Command Structure

Bashhub can be accessed from the command line in a couple ways:

It also provides a key binding of ctrl + b for quickly dropping into interactive search.


You can search through your commands in a lot of different ways. Check bh --help for more specifics. By default bh will output the most recently used unique commands to standard out. Adding the -i argument to any bh search will make it interactive. There are also several arguments to pass to filter, query, and get more specific about your searches!

Interactive Search

One of the most useful features is interactive search which is accessed via bh -i or ctrl + b. This is similar to reverse search i.e. ctrl + r. Interactive search drops you into a small menu where you can select a command to run on the command line.

Here's an example of interactive search followed by bashhub status.


Command Details

From interactive search you can also access detailed information on each command by hitting i or space on any listed command.

Command Details

Searching Examples

The last 100 commands you executed anywhere. (100 is default limit without -n)

$ bh

The last 20 files I've grep'd.

$ bh -n 20 "grep"

Find that wget command with interactive search to execute it again :P

$ bh -i "wget github"

Directory based searching

The last commands you executed in this directory.

$ bh -d

The last 10 things you vim'd in this directory

$ bh -d -n 10 "vim"

Enter interactive search for all the rsync commands executed in this directory

$ bh -i -d
(bashhub-i-search): rsync

System based searching

The last 10 curl commands you produced on this system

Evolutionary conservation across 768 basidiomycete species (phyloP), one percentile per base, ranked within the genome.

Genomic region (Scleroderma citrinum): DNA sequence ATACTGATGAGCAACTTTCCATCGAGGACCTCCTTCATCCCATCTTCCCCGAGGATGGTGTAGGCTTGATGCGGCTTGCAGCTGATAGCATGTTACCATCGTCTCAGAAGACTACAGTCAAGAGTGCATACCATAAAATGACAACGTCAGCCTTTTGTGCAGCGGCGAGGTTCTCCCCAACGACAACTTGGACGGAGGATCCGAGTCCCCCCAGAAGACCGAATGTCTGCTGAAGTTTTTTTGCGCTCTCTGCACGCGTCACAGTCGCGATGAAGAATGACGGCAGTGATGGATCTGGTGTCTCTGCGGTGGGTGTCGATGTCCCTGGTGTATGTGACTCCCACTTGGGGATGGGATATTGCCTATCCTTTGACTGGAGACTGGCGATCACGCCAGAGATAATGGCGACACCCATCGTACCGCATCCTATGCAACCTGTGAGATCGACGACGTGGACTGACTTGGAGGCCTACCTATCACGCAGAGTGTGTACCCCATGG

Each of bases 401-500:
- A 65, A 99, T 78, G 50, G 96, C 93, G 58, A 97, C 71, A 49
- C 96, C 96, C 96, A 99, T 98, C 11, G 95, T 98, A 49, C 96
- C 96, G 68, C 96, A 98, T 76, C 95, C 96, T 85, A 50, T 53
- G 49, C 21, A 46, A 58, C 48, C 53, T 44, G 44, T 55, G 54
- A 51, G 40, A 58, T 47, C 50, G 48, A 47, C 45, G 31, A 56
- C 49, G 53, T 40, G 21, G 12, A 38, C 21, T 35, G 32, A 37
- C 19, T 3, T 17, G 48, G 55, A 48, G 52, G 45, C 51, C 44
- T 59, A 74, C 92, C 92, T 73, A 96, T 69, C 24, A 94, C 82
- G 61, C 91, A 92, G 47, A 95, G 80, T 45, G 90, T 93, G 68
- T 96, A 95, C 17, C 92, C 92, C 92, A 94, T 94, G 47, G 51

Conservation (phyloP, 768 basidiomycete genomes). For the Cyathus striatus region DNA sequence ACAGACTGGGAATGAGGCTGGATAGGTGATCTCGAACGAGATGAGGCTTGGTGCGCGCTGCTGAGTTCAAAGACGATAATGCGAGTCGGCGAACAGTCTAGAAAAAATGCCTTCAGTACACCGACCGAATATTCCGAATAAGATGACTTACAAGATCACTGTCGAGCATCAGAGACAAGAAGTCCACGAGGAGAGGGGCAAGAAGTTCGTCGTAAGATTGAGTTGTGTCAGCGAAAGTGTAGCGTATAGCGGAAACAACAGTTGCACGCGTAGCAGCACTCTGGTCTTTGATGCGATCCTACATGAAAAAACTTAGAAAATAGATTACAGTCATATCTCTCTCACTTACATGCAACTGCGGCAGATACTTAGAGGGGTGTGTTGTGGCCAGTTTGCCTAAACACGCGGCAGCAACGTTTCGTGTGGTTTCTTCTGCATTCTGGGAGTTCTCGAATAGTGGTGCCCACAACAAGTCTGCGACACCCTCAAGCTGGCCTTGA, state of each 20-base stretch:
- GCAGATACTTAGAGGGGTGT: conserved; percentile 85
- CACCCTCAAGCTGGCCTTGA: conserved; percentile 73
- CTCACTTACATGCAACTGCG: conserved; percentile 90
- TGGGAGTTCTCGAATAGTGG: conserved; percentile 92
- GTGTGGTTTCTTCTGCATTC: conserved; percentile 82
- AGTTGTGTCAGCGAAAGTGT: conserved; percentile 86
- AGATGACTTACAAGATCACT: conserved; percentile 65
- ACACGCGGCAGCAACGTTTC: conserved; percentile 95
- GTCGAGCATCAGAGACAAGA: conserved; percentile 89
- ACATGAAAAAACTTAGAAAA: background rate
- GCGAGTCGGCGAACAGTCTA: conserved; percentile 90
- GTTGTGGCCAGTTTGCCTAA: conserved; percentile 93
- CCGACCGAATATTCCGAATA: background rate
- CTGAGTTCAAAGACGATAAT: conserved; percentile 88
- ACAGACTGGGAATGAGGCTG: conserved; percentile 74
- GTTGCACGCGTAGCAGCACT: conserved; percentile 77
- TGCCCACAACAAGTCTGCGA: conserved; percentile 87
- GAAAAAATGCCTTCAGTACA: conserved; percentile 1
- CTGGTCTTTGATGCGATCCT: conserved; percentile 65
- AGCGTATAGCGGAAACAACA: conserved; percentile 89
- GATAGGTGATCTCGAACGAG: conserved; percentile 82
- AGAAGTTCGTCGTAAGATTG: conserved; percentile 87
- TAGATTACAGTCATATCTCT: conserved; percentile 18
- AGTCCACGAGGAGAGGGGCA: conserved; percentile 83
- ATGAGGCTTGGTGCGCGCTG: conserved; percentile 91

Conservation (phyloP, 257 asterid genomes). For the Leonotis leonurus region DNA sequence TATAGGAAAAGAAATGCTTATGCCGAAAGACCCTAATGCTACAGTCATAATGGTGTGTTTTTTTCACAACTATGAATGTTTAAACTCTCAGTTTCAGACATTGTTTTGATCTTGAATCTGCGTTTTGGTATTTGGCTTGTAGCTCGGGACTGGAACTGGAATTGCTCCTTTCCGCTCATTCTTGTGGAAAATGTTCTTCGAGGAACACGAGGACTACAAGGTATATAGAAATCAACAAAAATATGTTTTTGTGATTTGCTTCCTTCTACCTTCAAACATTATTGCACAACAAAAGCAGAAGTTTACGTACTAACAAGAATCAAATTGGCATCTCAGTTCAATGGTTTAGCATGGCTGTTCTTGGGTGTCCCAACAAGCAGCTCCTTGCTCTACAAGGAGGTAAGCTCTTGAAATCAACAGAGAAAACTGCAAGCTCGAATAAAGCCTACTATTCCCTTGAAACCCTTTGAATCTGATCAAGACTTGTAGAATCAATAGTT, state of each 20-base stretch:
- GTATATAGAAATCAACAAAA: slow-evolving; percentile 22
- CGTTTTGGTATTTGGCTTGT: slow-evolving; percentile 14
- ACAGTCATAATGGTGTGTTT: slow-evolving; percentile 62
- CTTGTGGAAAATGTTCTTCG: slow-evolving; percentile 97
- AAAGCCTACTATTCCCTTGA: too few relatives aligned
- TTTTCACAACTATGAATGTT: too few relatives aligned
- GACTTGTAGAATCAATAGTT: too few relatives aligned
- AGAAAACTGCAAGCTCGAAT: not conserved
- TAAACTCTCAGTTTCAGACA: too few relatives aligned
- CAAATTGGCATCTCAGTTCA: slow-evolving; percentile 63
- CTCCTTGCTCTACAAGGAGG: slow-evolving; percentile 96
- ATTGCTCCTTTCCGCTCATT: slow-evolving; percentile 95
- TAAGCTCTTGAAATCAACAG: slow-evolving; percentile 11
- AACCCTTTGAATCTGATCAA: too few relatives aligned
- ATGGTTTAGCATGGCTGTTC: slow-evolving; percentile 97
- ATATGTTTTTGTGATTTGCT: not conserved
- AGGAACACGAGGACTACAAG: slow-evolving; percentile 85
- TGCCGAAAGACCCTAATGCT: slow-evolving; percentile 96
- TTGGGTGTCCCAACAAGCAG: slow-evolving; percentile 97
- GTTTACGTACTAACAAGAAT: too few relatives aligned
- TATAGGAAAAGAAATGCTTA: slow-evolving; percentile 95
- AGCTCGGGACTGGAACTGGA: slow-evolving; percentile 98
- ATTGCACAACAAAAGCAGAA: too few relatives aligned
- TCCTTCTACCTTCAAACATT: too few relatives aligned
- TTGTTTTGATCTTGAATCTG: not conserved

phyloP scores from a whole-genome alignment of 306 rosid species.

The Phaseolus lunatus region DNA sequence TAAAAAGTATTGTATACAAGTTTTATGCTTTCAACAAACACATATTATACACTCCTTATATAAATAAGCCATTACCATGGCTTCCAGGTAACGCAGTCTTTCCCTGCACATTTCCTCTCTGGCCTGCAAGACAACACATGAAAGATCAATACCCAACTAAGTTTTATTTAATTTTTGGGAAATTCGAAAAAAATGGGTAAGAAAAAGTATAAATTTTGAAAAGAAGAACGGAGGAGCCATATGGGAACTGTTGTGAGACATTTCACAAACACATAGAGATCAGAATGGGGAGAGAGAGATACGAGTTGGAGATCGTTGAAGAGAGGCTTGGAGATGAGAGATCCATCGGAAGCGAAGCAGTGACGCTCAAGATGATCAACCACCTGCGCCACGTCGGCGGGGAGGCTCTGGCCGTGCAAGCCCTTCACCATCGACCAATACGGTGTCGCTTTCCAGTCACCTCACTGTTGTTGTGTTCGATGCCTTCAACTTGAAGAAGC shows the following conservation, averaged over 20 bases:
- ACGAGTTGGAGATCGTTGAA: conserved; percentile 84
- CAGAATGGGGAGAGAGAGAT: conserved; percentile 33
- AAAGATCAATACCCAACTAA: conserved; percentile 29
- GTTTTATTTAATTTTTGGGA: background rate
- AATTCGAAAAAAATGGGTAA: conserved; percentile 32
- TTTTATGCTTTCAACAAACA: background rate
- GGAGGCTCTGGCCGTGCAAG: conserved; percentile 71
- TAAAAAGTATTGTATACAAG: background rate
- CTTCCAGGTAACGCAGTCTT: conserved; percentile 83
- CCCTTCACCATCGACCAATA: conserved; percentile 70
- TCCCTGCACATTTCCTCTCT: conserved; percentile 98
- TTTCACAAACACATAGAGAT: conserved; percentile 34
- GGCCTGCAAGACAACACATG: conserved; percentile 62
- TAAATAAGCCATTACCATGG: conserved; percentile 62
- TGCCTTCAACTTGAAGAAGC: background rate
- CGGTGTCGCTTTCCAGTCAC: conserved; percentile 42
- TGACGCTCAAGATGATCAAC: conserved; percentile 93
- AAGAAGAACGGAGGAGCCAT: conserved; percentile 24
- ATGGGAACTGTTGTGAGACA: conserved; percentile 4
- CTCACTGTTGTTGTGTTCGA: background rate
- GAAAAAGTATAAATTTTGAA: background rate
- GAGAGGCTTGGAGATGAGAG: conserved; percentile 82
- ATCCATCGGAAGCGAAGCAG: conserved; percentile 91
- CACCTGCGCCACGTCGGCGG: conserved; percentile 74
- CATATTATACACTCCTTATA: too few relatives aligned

$ bh -sys -n 10 "curl"

How search results are ordered

By default results are sorted by most recently used, and are unique. This means frequent commands like git status or ls will only appear once in the position they were most recently invoked.

This can be altered by using the -dups command to include duplicates

Your git commands including duplicates.

$ bh -dups "git"

Bashhub Status

You can get a summary of your user's stats/status by using the status command.

bashhub status

Most of this information is also displayed on the user profile page.

=== Bashhub Status
Total Commands: 94965
Total Sessions: 16400
Total Systems:  18
Session PID 15311 Started 9 days ago
Commands In Session: 3
Commands Today: 47

Deleting Commands

You can delete commands from Bashhub through interactive search by pressing Delete or Backspace while a command is highlighted. A small dialog box will open to confirm the commands deletion. If a command is deleted, it is permanently removed from Bashhub.


Filtering Commands

You can filter commands from being recorded to Bashhub via a regex set to the environment variable BH_FILTER. These commands will be ignored and omittted from Bashhub.

# Filter out any commands for postgres or ssh
export BH_FILTER="(psql|ssh)"
ssh rcaloras@some-ip-address # will not be saved

You can check the configuration of this command via the bashhub filter subcommand.

# Check if a command is filtered by my regex
export BH_FILTER="(-p)"
bashhub filter "mysql -u root -p plain-text-password"
mysql -u root -p plain-text-password 
Is Filtered. Matched ['-p']

Disabling recording commands

You can turn on/off recording to Bashhub via bashhub on and bashhub off. By default this only affects the current bash session.

$ bashhub off
$ echo "Recording is now disabled for this session. This command won't be saved."
$ bashhub on
$ echo "Recording commands is now re-enabled"

You can disable for all sessions by setting bashhub off --global this sets save_commands = False in your bashhub config.

Ignoring Commands

#ignore added to any command will omit it from being saved. Simply add it to the end of any command and it won't be recorded in Bashhub.

$ echo "this command won't be saved" #ignore